An EU court decided yesterday (7/14) that feta production and sales within Denmark are unlawful. That is, it is unlawful for Danes to produce a similar cheese and call it Feta. Similar to the tradition held with liquor production, feta, being classically Greek, can therefore not be made anywhere else and still be called feta.

Apparently, the Dutch have been doing this for a long time, around 60 years. But it was just 20 years ago that EU courts ruled that feta, rather than being generic, is something that must come from Greece. It is unknown why it was not discovered 20 years ago when the Dutch had been doing it for, at that point, 40 years already. And it is just as interesting that it took another 20 years to find an entire country was in violation of a law. I guess that just shows where this sits on a country’s list of priorities.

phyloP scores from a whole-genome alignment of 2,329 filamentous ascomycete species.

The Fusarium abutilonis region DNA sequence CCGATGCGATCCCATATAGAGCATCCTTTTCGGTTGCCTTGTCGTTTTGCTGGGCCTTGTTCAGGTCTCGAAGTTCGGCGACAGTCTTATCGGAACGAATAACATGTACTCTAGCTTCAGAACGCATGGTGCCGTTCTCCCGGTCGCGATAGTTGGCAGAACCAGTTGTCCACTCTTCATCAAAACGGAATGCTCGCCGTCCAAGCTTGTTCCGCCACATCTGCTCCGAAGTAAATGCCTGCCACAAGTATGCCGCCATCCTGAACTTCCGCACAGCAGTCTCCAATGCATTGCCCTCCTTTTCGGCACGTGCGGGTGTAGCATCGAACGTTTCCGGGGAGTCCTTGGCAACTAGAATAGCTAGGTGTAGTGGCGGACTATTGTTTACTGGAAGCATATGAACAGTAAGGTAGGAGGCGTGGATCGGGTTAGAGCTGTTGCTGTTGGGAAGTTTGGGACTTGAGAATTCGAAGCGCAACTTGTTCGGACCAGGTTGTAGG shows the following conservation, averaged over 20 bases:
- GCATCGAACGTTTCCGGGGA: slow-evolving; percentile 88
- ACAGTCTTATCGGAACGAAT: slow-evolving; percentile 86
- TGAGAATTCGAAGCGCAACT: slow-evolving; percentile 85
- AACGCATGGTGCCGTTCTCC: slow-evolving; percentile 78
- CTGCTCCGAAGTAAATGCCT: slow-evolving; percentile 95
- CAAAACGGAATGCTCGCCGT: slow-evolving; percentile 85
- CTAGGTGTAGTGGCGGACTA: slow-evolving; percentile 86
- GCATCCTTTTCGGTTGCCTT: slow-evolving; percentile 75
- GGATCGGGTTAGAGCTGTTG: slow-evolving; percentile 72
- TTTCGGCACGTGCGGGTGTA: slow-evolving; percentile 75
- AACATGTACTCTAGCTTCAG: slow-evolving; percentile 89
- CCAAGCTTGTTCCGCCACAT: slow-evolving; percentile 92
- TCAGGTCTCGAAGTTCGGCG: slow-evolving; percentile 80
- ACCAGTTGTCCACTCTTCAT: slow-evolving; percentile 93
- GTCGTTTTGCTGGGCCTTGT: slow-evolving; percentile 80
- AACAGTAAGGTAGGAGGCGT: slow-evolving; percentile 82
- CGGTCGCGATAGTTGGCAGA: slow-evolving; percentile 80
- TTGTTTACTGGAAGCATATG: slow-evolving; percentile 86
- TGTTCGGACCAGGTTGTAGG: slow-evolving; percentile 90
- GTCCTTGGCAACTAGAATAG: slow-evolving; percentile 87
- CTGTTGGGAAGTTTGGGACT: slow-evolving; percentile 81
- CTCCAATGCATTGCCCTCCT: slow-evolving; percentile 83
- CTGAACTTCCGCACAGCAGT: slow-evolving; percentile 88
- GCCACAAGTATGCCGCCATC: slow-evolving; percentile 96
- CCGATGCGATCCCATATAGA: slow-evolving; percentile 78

But, better late than never.

And so that’s that. Feta can only be called feta if it comes from Greece. Next time you’re in the supermarket, go to the cheese section and look for the feta offerings. By this EU rule, you’ll find that, not only do virtually none of them come from Greece, they aren’t even made from goat’s milk, and so they can’t be called feta. Of course, many Americans chafe at the sight of anything made from goat’s milk, and so it wouldn’t sell, but that’s beside the point. The point is, that the U.S. doesn’t generally respect what it considers “generic” terms, which is why you can buy sherry that wasn’t made in Jerez, Spain. We only bristle when it comes to domestics like bourbon and Tennessee whiskey. So relax everyone, no one here is likely to come around and tell you that that “feta” you’re eating, which was made in New York from cow’s milk, isn’t feta.